Today’s worker is as likely to be a woman doing shifts as a care assistant, combining earning with responsibilities at home, as it is a young man working long hours in the kitchens of a bar. If there ever was an average working-class person, there certainly isn’t now. This new working class is made up of people living on low to middle incomes, employed as cleaners, shop workers, bar tenders, teaching assistants, cooks, carers and so on. It is multi-ethnic and much more diverse than the traditional working class. The new working class is more disparate, more atomised, and occupies multiple social identities, which makes collective identity less possible. The Great British Class Survey conducted by Mike Savage and the team at the LSE provides a rich picture of the different groupings which comprise this new working class, made up of what Savage calls the traditional working class, emerging service workers, and the ‘precariat’ (a phrase originally coined by Guy Standing).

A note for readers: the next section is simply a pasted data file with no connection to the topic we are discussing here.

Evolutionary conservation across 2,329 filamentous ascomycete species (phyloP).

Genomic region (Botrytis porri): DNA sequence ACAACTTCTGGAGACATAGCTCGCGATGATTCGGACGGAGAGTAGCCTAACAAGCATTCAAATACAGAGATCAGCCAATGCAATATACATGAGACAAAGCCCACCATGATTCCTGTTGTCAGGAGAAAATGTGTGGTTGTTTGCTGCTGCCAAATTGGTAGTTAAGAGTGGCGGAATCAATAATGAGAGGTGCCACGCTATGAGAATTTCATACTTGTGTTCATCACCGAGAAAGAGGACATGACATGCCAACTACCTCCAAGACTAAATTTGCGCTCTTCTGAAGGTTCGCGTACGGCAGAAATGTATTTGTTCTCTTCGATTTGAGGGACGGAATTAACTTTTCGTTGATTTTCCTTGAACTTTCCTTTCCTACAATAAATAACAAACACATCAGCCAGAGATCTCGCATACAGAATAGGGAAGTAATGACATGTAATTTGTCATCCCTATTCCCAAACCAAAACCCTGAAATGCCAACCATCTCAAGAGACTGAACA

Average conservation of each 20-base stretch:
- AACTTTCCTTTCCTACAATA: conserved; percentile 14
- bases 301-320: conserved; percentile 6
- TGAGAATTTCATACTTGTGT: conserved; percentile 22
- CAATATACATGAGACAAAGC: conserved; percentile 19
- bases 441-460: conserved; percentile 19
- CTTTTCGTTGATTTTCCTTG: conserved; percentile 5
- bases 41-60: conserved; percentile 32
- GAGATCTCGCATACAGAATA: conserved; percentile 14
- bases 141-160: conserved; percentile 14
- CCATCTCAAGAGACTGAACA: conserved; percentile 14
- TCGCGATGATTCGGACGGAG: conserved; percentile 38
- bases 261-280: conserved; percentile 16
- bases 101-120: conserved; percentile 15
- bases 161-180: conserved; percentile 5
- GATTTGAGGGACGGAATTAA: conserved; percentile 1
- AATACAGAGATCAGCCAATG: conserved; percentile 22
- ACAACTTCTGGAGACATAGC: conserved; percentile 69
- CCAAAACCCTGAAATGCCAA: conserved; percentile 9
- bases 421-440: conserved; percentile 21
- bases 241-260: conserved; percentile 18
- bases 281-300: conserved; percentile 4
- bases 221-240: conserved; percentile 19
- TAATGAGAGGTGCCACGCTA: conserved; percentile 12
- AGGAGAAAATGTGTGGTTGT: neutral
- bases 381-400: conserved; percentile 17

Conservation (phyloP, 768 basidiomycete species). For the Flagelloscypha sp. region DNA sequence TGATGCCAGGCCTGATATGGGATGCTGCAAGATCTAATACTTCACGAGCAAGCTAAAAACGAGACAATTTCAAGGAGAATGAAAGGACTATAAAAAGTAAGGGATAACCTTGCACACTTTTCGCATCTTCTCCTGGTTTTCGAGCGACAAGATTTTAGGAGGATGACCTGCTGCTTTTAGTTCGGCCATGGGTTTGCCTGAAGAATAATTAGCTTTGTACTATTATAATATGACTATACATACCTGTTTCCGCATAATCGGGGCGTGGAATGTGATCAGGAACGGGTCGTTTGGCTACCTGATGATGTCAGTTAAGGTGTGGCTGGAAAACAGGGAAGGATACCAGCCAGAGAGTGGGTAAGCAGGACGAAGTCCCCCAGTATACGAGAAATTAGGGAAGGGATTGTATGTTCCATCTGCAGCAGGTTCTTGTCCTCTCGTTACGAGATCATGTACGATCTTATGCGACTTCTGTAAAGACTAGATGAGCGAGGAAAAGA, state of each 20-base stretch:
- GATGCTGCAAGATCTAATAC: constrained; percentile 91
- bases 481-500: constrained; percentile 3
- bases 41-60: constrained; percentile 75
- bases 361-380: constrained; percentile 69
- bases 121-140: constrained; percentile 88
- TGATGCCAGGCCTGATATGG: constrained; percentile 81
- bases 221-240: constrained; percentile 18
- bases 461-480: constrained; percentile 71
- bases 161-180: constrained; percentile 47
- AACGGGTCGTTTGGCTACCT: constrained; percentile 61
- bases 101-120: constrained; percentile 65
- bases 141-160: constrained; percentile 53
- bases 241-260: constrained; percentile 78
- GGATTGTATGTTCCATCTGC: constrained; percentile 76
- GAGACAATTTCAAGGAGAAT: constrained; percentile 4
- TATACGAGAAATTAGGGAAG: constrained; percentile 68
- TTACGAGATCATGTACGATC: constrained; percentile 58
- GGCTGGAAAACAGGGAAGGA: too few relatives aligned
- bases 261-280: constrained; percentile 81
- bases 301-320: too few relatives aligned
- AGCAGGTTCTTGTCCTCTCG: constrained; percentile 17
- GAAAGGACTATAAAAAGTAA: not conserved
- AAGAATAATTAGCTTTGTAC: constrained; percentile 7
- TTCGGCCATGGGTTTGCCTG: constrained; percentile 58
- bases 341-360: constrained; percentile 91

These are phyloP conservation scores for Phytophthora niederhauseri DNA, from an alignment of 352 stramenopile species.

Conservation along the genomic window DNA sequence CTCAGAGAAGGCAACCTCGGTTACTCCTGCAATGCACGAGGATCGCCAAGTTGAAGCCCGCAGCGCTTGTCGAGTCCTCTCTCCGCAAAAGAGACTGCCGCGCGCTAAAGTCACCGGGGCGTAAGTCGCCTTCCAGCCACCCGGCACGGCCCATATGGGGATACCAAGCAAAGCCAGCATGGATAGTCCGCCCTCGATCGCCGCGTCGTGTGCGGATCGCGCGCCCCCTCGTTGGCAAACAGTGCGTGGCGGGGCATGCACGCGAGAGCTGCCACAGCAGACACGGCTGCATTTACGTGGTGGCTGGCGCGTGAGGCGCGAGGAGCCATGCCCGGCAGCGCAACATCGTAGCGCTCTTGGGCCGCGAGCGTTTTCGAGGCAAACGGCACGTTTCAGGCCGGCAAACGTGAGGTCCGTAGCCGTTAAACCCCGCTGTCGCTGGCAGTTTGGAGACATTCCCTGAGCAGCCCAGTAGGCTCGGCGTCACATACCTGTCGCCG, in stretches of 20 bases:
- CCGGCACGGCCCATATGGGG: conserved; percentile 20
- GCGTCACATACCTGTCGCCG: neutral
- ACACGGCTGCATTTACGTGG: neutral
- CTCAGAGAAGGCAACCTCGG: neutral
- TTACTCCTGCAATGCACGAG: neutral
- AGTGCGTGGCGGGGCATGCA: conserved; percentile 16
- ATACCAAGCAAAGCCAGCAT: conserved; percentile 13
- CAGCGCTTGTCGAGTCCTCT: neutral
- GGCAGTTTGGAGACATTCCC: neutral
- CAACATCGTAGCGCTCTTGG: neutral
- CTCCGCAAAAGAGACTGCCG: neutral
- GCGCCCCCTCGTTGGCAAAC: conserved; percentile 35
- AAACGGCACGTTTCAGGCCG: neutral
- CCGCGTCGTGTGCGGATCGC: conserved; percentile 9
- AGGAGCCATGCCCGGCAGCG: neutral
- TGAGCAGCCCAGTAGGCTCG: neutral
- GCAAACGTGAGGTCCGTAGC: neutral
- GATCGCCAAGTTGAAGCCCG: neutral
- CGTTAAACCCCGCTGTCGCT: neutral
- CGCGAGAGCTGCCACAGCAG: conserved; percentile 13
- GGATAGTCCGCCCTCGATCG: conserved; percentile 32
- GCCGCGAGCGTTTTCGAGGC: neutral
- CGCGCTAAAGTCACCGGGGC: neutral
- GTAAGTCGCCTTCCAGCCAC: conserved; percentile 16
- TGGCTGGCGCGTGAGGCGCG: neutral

Structural changes to British society and the economy over the past four decades have created a new working class, which is very different to the traditional working class that went before it. None of the political parties have been adept enough at understanding that shift and responding politically.

Labour, the traditional party of the working class, has steadily seen its working-class vote fall, whilst support for the Conservatives has increased. In 2017, they had one of their best election results amongst working-class voters. But the overt pitch Theresa May made in Tynemouth was aimed at the traditional working class, an important, but relatively small part of the population. What political parties tend to miss is that what it means to be working class today has fundamentally changed.